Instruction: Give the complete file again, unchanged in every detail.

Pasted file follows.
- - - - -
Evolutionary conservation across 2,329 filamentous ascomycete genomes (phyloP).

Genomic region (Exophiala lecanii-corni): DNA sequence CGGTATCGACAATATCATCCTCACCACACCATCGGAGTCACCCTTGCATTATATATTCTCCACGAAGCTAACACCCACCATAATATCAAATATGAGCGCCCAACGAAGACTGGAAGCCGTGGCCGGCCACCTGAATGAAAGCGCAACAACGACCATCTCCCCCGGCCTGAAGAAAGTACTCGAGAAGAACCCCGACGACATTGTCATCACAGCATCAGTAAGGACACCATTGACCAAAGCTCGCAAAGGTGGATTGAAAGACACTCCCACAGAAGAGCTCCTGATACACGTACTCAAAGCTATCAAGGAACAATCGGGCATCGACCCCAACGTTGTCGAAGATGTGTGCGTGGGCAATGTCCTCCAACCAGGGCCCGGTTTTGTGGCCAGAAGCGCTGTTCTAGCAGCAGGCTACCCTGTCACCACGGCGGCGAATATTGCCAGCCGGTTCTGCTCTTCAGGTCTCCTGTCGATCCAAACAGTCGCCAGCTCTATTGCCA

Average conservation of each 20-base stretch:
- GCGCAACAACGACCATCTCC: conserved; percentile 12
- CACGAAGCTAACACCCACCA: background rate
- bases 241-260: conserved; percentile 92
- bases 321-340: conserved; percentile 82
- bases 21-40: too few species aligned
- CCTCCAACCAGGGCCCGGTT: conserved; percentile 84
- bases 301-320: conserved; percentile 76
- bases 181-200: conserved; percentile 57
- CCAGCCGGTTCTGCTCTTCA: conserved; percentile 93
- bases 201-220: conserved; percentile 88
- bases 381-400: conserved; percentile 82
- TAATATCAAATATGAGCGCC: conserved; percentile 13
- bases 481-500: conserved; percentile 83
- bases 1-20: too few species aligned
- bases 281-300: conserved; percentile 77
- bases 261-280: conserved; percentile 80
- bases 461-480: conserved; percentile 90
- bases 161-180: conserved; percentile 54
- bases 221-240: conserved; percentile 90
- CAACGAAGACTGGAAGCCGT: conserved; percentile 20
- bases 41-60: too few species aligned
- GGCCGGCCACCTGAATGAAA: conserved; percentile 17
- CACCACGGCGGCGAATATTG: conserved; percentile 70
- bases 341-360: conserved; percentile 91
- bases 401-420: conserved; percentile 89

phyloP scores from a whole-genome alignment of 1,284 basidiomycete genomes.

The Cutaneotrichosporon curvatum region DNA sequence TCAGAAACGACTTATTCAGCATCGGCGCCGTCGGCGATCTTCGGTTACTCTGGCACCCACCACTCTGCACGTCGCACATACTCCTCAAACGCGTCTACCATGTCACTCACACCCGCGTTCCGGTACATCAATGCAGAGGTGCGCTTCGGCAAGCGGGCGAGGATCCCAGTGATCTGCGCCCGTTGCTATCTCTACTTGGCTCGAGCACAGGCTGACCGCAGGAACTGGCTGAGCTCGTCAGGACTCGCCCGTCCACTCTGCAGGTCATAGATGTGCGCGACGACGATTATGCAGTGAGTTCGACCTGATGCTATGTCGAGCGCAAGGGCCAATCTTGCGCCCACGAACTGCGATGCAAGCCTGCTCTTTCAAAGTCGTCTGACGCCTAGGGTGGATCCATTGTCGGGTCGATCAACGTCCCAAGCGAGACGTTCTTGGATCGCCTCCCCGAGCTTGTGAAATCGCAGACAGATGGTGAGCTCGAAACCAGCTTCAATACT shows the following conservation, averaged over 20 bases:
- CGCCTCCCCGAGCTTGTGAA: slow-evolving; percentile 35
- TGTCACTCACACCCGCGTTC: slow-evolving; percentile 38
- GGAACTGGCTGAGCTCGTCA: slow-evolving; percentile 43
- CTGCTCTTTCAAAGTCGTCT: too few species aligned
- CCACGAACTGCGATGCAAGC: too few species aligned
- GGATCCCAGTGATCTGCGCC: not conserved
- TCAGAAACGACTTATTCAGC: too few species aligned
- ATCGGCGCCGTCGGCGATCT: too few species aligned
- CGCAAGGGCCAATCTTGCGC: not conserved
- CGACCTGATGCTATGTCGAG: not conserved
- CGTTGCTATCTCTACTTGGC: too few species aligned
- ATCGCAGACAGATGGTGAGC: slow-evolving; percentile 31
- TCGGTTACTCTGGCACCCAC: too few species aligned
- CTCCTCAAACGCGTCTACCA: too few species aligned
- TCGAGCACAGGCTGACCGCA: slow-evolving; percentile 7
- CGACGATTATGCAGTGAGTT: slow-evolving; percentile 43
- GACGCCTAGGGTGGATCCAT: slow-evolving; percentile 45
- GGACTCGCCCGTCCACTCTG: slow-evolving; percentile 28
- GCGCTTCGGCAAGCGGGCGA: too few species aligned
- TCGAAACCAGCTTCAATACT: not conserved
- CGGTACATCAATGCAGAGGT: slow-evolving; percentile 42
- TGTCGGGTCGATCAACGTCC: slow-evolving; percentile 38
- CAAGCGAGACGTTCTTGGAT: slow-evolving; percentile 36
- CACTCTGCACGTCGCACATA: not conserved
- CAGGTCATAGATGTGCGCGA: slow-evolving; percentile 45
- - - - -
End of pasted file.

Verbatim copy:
Evolutionary conservation across 2,329 filamentous ascomycete genomes (phyloP).

Genomic region (Exophiala lecanii-corni): DNA sequence CGGTATCGACAATATCATCCTCACCACACCATCGGAGTCACCCTTGCATTATATATTCTCCACGAAGCTAACACCCACCATAATATCAAATATGAGCGCCCAACGAAGACTGGAAGCCGTGGCCGGCCACCTGAATGAAAGCGCAACAACGACCATCTCCCCCGGCCTGAAGAAAGTACTCGAGAAGAACCCCGACGACATTGTCATCACAGCATCAGTAAGGACACCATTGACCAAAGCTCGCAAAGGTGGATTGAAAGACACTCCCACAGAAGAGCTCCTGATACACGTACTCAAAGCTATCAAGGAACAATCGGGCATCGACCCCAACGTTGTCGAAGATGTGTGCGTGGGCAATGTCCTCCAACCAGGGCCCGGTTTTGTGGCCAGAAGCGCTGTTCTAGCAGCAGGCTACCCTGTCACCACGGCGGCGAATATTGCCAGCCGGTTCTGCTCTTCAGGTCTCCTGTCGATCCAAACAGTCGCCAGCTCTATTGCCA

Average conservation of each 20-base stretch:
- GCGCAACAACGACCATCTCC: conserved; percentile 12
- CACGAAGCTAACACCCACCA: background rate
- bases 241-260: conserved; percentile 92
- bases 321-340: conserved; percentile 82
- bases 21-40: too few species aligned
- CCTCCAACCAGGGCCCGGTT: conserved; percentile 84
- bases 301-320: conserved; percentile 76
- bases 181-200: conserved; percentile 57
- CCAGCCGGTTCTGCTCTTCA: conserved; percentile 93
- bases 201-220: conserved; percentile 88
- bases 381-400: conserved; percentile 82
- TAATATCAAATATGAGCGCC: conserved; percentile 13
- bases 481-500: conserved; percentile 83
- bases 1-20: too few species aligned
- bases 281-300: conserved; percentile 77
- bases 261-280: conserved; percentile 80
- bases 461-480: conserved; percentile 90
- bases 161-180: conserved; percentile 54
- bases 221-240: conserved; percentile 90
- CAACGAAGACTGGAAGCCGT: conserved; percentile 20
- bases 41-60: too few species aligned
- GGCCGGCCACCTGAATGAAA: conserved; percentile 17
- CACCACGGCGGCGAATATTG: conserved; percentile 70
- bases 341-360: conserved; percentile 91
- bases 401-420: conserved; percentile 89

phyloP scores from a whole-genome alignment of 1,284 basidiomycete genomes.

The Cutaneotrichosporon curvatum region DNA sequence TCAGAAACGACTTATTCAGCATCGGCGCCGTCGGCGATCTTCGGTTACTCTGGCACCCACCACTCTGCACGTCGCACATACTCCTCAAACGCGTCTACCATGTCACTCACACCCGCGTTCCGGTACATCAATGCAGAGGTGCGCTTCGGCAAGCGGGCGAGGATCCCAGTGATCTGCGCCCGTTGCTATCTCTACTTGGCTCGAGCACAGGCTGACCGCAGGAACTGGCTGAGCTCGTCAGGACTCGCCCGTCCACTCTGCAGGTCATAGATGTGCGCGACGACGATTATGCAGTGAGTTCGACCTGATGCTATGTCGAGCGCAAGGGCCAATCTTGCGCCCACGAACTGCGATGCAAGCCTGCTCTTTCAAAGTCGTCTGACGCCTAGGGTGGATCCATTGTCGGGTCGATCAACGTCCCAAGCGAGACGTTCTTGGATCGCCTCCCCGAGCTTGTGAAATCGCAGACAGATGGTGAGCTCGAAACCAGCTTCAATACT shows the following conservation, averaged over 20 bases:
- CGCCTCCCCGAGCTTGTGAA: slow-evolving; percentile 35
- TGTCACTCACACCCGCGTTC: slow-evolving; percentile 38
- GGAACTGGCTGAGCTCGTCA: slow-evolving; percentile 43
- CTGCTCTTTCAAAGTCGTCT: too few species aligned
- CCACGAACTGCGATGCAAGC: too few species aligned
- GGATCCCAGTGATCTGCGCC: not conserved
- TCAGAAACGACTTATTCAGC: too few species aligned
- ATCGGCGCCGTCGGCGATCT: too few species aligned
- CGCAAGGGCCAATCTTGCGC: not conserved
- CGACCTGATGCTATGTCGAG: not conserved
- CGTTGCTATCTCTACTTGGC: too few species aligned
- ATCGCAGACAGATGGTGAGC: slow-evolving; percentile 31
- TCGGTTACTCTGGCACCCAC: too few species aligned
- CTCCTCAAACGCGTCTACCA: too few species aligned
- TCGAGCACAGGCTGACCGCA: slow-evolving; percentile 7
- CGACGATTATGCAGTGAGTT: slow-evolving; percentile 43
- GACGCCTAGGGTGGATCCAT: slow-evolving; percentile 45
- GGACTCGCCCGTCCACTCTG: slow-evolving; percentile 28
- GCGCTTCGGCAAGCGGGCGA: too few species aligned
- TCGAAACCAGCTTCAATACT: not conserved
- CGGTACATCAATGCAGAGGT: slow-evolving; percentile 42
- TGTCGGGTCGATCAACGTCC: slow-evolving; percentile 38
- CAAGCGAGACGTTCTTGGAT: slow-evolving; percentile 36
- CACTCTGCACGTCGCACATA: not conserved
- CAGGTCATAGATGTGCGCGA: slow-evolving; percentile 45